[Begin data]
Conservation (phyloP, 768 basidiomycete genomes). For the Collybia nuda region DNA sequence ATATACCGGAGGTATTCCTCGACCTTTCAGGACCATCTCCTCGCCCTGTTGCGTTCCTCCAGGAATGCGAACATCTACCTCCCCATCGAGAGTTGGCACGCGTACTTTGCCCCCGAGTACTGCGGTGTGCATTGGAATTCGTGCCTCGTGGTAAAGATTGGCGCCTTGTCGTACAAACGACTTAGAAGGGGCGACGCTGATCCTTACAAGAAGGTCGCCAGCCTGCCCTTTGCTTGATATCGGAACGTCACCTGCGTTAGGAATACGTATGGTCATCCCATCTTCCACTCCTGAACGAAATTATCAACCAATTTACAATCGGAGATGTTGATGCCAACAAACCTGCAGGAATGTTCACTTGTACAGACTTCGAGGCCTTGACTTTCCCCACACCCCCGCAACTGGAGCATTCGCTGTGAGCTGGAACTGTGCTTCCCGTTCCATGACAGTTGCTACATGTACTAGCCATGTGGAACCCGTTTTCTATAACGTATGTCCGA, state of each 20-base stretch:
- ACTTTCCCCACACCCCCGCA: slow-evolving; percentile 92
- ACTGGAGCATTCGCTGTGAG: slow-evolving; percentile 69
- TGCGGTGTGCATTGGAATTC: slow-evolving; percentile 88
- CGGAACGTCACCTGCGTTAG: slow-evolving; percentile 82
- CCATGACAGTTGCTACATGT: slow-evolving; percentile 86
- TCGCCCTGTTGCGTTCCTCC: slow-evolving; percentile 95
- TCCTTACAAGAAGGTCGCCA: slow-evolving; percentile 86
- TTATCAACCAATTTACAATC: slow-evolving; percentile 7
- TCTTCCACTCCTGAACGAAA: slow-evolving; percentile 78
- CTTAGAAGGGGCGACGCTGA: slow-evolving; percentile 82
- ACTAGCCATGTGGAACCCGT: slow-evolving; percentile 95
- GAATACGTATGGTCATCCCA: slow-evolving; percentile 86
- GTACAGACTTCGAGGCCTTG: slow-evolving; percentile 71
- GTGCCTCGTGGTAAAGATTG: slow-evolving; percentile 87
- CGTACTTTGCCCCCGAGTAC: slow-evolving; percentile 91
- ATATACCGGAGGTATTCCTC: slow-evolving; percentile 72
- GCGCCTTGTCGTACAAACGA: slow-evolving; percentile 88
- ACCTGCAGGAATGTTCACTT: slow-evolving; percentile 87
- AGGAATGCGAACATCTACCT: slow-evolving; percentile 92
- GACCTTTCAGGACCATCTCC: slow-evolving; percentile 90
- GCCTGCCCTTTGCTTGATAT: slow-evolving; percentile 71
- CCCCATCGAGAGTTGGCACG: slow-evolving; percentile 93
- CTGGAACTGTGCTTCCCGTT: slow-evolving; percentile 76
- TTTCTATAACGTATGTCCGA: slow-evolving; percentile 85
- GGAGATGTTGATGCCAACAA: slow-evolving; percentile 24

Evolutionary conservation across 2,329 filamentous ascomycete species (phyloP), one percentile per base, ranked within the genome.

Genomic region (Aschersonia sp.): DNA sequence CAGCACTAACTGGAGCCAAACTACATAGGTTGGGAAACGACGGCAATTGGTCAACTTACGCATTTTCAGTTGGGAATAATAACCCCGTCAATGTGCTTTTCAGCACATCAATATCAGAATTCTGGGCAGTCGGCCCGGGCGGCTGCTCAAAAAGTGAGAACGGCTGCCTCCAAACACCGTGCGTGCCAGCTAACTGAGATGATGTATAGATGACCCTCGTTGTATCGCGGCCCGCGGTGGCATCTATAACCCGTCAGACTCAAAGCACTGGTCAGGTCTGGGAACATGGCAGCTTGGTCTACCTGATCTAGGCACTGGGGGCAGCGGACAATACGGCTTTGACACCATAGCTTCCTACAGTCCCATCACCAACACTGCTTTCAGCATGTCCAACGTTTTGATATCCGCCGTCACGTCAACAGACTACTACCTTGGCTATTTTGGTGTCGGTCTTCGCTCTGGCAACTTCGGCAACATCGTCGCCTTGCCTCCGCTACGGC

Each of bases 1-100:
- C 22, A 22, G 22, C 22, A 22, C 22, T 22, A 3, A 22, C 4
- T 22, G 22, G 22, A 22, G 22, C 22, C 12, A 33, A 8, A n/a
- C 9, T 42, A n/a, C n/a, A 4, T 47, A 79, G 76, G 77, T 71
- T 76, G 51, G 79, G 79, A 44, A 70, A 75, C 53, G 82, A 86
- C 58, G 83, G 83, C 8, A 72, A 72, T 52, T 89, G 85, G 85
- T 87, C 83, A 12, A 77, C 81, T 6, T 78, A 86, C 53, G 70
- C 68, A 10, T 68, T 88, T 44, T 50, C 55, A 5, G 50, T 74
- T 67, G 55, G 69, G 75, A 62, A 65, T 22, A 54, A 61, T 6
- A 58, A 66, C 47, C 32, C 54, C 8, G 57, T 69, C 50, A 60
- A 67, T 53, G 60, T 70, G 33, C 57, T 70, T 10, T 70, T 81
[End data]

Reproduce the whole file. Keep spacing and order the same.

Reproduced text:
Conservation (phyloP, 768 basidiomycete genomes). For the Collybia nuda region DNA sequence ATATACCGGAGGTATTCCTCGACCTTTCAGGACCATCTCCTCGCCCTGTTGCGTTCCTCCAGGAATGCGAACATCTACCTCCCCATCGAGAGTTGGCACGCGTACTTTGCCCCCGAGTACTGCGGTGTGCATTGGAATTCGTGCCTCGTGGTAAAGATTGGCGCCTTGTCGTACAAACGACTTAGAAGGGGCGACGCTGATCCTTACAAGAAGGTCGCCAGCCTGCCCTTTGCTTGATATCGGAACGTCACCTGCGTTAGGAATACGTATGGTCATCCCATCTTCCACTCCTGAACGAAATTATCAACCAATTTACAATCGGAGATGTTGATGCCAACAAACCTGCAGGAATGTTCACTTGTACAGACTTCGAGGCCTTGACTTTCCCCACACCCCCGCAACTGGAGCATTCGCTGTGAGCTGGAACTGTGCTTCCCGTTCCATGACAGTTGCTACATGTACTAGCCATGTGGAACCCGTTTTCTATAACGTATGTCCGA, state of each 20-base stretch:
- ACTTTCCCCACACCCCCGCA: slow-evolving; percentile 92
- ACTGGAGCATTCGCTGTGAG: slow-evolving; percentile 69
- TGCGGTGTGCATTGGAATTC: slow-evolving; percentile 88
- CGGAACGTCACCTGCGTTAG: slow-evolving; percentile 82
- CCATGACAGTTGCTACATGT: slow-evolving; percentile 86
- TCGCCCTGTTGCGTTCCTCC: slow-evolving; percentile 95
- TCCTTACAAGAAGGTCGCCA: slow-evolving; percentile 86
- TTATCAACCAATTTACAATC: slow-evolving; percentile 7
- TCTTCCACTCCTGAACGAAA: slow-evolving; percentile 78
- CTTAGAAGGGGCGACGCTGA: slow-evolving; percentile 82
- ACTAGCCATGTGGAACCCGT: slow-evolving; percentile 95
- GAATACGTATGGTCATCCCA: slow-evolving; percentile 86
- GTACAGACTTCGAGGCCTTG: slow-evolving; percentile 71
- GTGCCTCGTGGTAAAGATTG: slow-evolving; percentile 87
- CGTACTTTGCCCCCGAGTAC: slow-evolving; percentile 91
- ATATACCGGAGGTATTCCTC: slow-evolving; percentile 72
- GCGCCTTGTCGTACAAACGA: slow-evolving; percentile 88
- ACCTGCAGGAATGTTCACTT: slow-evolving; percentile 87
- AGGAATGCGAACATCTACCT: slow-evolving; percentile 92
- GACCTTTCAGGACCATCTCC: slow-evolving; percentile 90
- GCCTGCCCTTTGCTTGATAT: slow-evolving; percentile 71
- CCCCATCGAGAGTTGGCACG: slow-evolving; percentile 93
- CTGGAACTGTGCTTCCCGTT: slow-evolving; percentile 76
- TTTCTATAACGTATGTCCGA: slow-evolving; percentile 85
- GGAGATGTTGATGCCAACAA: slow-evolving; percentile 24

Evolutionary conservation across 2,329 filamentous ascomycete species (phyloP), one percentile per base, ranked within the genome.

Genomic region (Aschersonia sp.): DNA sequence CAGCACTAACTGGAGCCAAACTACATAGGTTGGGAAACGACGGCAATTGGTCAACTTACGCATTTTCAGTTGGGAATAATAACCCCGTCAATGTGCTTTTCAGCACATCAATATCAGAATTCTGGGCAGTCGGCCCGGGCGGCTGCTCAAAAAGTGAGAACGGCTGCCTCCAAACACCGTGCGTGCCAGCTAACTGAGATGATGTATAGATGACCCTCGTTGTATCGCGGCCCGCGGTGGCATCTATAACCCGTCAGACTCAAAGCACTGGTCAGGTCTGGGAACATGGCAGCTTGGTCTACCTGATCTAGGCACTGGGGGCAGCGGACAATACGGCTTTGACACCATAGCTTCCTACAGTCCCATCACCAACACTGCTTTCAGCATGTCCAACGTTTTGATATCCGCCGTCACGTCAACAGACTACTACCTTGGCTATTTTGGTGTCGGTCTTCGCTCTGGCAACTTCGGCAACATCGTCGCCTTGCCTCCGCTACGGC

Each of bases 1-100:
- C 22, A 22, G 22, C 22, A 22, C 22, T 22, A 3, A 22, C 4
- T 22, G 22, G 22, A 22, G 22, C 22, C 12, A 33, A 8, A n/a
- C 9, T 42, A n/a, C n/a, A 4, T 47, A 79, G 76, G 77, T 71
- T 76, G 51, G 79, G 79, A 44, A 70, A 75, C 53, G 82, A 86
- C 58, G 83, G 83, C 8, A 72, A 72, T 52, T 89, G 85, G 85
- T 87, C 83, A 12, A 77, C 81, T 6, T 78, A 86, C 53, G 70
- C 68, A 10, T 68, T 88, T 44, T 50, C 55, A 5, G 50, T 74
- T 67, G 55, G 69, G 75, A 62, A 65, T 22, A 54, A 61, T 6
- A 58, A 66, C 47, C 32, C 54, C 8, G 57, T 69, C 50, A 60
- A 67, T 53, G 60, T 70, G 33, C 57, T 70, T 10, T 70, T 81